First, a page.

While coldwave music could virtually only be heard in France and Belgium, its roots could be heard all over Europe in post-punk music as the influences of Joy Division, Siouxsie And The Banshees and Kraftwerk created a perfect mix of inspirations for the genre.

Enter the touching pop movement, a sub-genre that took coldwave music and gave it a lush, effect-laden sound, not unlike shoegaze, with a pinch of pop sensibility in front of a melancholy backdrop. The majority of these bands came from French label Lively Art, a sub-division of New Rose Records.

Borderline‘ is the sophomore effort by Asylum Party, based in Courbevoie, France. The 1989 release is arguably the definitive touching pop album.

Opening with ‘Play Alone‘, the drums and bass lay something simple and intriguing until two quick reverberated swipes on the guitar signal a journey into a sullen, yet powerful soundscape that details an inner turmoil about the hopelessness and drudgery of modern life. The choruses sound as if the singer was belting his frustrations into a gale force wind as the bass starts taking a driving pace against the guitar and synthesizer’s ethereal wave of sound that washes in and out.

I’m immediately struck by the duality of the music because, despite the darkness and angst that pervades nearly every inch of this album, there is this resounding desperation, a wish to be hopeful, heard not just in the low croons to the defiant bellows of the vocals but in the music as well. The fact that the music can simultaneously be lamenting yet uplifting is such a rare twist to behold.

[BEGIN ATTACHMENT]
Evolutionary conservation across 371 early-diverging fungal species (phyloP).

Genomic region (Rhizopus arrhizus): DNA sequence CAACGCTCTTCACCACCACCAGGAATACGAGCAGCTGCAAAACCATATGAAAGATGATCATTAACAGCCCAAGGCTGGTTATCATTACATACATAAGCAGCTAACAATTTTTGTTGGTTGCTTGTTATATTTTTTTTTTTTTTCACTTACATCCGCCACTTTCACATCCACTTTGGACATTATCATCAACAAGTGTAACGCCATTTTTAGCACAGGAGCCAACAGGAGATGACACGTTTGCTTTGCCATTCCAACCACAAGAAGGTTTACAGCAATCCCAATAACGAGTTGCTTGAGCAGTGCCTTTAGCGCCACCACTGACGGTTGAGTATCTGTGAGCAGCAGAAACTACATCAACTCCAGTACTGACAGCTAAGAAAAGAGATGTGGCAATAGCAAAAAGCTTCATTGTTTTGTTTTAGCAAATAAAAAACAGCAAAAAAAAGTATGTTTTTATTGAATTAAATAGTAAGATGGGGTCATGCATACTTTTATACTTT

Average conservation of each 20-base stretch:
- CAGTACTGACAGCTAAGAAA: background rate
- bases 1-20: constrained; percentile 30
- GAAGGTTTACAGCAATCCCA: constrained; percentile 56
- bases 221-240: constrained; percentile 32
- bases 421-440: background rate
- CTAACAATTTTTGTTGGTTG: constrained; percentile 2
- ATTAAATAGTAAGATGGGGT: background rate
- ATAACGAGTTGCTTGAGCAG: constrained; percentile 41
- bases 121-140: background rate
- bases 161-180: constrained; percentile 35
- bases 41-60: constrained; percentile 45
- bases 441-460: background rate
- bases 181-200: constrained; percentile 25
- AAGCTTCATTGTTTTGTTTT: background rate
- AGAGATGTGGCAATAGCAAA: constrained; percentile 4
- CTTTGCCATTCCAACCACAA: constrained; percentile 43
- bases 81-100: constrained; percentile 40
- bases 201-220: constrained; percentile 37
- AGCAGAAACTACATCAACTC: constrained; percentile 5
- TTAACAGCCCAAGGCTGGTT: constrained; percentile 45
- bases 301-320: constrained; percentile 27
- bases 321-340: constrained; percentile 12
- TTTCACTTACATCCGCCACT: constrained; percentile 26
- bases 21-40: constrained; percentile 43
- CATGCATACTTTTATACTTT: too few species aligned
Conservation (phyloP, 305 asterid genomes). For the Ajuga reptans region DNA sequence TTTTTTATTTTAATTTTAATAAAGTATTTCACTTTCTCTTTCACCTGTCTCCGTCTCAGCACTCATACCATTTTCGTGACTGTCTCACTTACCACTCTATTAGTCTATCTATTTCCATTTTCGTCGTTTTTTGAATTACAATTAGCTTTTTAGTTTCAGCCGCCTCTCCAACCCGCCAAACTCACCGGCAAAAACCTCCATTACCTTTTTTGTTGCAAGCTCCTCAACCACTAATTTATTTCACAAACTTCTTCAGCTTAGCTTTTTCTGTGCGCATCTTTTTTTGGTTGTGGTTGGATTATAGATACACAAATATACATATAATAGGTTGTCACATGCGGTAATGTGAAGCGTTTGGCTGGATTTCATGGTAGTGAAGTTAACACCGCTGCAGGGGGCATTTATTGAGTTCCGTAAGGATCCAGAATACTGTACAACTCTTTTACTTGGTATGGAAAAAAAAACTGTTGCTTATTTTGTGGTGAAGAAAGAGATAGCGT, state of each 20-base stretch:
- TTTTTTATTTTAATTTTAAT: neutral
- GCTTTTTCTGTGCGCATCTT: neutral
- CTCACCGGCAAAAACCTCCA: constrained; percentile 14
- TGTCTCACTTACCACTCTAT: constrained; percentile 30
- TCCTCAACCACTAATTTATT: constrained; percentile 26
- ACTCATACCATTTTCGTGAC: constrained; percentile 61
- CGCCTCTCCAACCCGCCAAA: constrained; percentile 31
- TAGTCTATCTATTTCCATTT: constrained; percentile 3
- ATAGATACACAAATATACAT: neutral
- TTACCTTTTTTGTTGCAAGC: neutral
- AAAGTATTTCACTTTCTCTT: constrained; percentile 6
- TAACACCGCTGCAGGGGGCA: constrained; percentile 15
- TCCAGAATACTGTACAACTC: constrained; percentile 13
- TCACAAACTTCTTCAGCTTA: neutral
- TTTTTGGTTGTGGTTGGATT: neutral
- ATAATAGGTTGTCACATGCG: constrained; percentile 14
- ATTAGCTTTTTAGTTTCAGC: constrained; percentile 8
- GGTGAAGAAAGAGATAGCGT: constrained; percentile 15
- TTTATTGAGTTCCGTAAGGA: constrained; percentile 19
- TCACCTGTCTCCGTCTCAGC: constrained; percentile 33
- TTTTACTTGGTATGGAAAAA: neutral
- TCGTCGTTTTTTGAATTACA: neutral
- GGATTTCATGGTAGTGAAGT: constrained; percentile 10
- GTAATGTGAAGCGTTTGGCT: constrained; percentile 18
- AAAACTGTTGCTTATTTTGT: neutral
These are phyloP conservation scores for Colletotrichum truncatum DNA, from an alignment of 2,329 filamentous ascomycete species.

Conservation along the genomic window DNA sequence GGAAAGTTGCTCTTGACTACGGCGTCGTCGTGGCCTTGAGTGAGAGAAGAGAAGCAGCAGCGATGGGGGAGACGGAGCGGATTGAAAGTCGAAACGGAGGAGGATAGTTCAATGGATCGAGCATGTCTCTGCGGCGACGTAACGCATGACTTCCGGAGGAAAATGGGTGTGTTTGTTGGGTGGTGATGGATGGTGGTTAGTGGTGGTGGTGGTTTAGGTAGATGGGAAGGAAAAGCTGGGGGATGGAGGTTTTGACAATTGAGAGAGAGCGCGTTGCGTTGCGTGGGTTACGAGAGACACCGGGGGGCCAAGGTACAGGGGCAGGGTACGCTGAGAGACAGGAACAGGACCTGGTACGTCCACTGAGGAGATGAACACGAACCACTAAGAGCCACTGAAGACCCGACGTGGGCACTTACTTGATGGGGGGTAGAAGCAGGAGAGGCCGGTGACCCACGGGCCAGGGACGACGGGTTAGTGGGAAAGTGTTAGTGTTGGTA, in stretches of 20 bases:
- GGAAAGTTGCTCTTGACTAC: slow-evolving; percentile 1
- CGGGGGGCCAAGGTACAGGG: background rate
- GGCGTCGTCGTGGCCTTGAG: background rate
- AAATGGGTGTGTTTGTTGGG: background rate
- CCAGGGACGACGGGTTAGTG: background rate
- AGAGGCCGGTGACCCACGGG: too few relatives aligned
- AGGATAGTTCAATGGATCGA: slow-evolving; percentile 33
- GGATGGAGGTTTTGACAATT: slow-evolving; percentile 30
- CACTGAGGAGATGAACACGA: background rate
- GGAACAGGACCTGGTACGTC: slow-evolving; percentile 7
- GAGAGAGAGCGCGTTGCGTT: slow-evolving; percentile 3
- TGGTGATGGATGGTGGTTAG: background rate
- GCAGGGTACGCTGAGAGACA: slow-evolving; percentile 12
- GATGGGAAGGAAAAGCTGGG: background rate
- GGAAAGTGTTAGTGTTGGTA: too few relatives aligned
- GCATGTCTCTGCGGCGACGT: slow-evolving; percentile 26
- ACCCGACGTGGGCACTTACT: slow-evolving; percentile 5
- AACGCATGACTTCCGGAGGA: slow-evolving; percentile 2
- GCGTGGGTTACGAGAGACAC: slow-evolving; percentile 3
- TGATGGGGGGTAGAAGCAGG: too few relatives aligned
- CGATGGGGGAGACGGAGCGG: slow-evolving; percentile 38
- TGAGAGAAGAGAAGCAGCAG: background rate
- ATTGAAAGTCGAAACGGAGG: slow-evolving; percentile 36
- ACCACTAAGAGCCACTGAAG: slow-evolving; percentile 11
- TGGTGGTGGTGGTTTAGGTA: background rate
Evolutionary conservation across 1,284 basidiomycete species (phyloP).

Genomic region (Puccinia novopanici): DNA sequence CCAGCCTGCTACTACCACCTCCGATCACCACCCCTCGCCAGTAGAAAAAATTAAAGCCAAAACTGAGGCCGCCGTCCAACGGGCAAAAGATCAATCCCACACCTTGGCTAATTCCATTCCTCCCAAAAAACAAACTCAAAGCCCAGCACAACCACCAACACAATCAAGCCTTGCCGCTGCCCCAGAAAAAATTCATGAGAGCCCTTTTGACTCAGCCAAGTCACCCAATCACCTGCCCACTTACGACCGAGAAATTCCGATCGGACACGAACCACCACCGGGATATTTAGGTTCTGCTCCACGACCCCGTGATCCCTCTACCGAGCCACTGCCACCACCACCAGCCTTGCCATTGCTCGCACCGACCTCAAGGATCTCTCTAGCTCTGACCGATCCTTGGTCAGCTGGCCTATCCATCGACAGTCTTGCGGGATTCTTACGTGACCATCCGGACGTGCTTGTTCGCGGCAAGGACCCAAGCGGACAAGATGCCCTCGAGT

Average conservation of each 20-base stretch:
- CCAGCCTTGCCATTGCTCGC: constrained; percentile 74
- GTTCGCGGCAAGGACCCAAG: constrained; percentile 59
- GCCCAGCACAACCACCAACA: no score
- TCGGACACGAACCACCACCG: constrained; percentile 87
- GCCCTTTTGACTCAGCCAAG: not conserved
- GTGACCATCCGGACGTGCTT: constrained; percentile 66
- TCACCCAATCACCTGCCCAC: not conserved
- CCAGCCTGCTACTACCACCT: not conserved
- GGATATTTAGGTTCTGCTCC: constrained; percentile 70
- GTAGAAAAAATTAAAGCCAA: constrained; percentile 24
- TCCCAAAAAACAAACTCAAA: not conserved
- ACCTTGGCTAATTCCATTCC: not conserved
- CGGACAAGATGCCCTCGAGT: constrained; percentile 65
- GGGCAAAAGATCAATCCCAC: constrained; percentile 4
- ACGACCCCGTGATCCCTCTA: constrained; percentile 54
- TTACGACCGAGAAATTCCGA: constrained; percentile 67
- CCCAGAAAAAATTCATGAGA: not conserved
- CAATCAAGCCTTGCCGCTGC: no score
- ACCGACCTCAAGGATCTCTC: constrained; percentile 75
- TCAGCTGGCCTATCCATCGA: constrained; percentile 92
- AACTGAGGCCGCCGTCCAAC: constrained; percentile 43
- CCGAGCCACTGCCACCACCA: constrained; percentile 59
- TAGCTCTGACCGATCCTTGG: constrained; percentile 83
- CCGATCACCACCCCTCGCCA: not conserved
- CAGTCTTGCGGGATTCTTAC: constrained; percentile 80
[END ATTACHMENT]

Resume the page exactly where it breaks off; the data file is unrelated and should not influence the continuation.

Midway through the album sits ‘First Days Of Winter‘, an instrumental that serves as an intermission from the driving anguish that is the first three songs of the album, easing the listener adrift into an icy-sounding melody that manages to be soothing while still pulsing with a wave of strength beneath the surface thanks to some powerful drumming.

More astounding still is how oddly complete everything feels within the album. If Borderline was represented as a person with overwhelming inner turmoil, digging deep to claw for the surface for oxygen, then it would be a person that is strangely at peace with their situation. There is brooding, there is melancholy but there is acceptance, and the outlook of that acceptance is ever-changing throughout the album.
Unfortunately, Asylum Party was as short-lived as the touching pop movement itself, releasing a final album a year later and subsequently breaking up. Regardless, Borderline still ages well nearly three decades later, and is a tragically hidden gem in the world of post-punk.

Drew Dickinson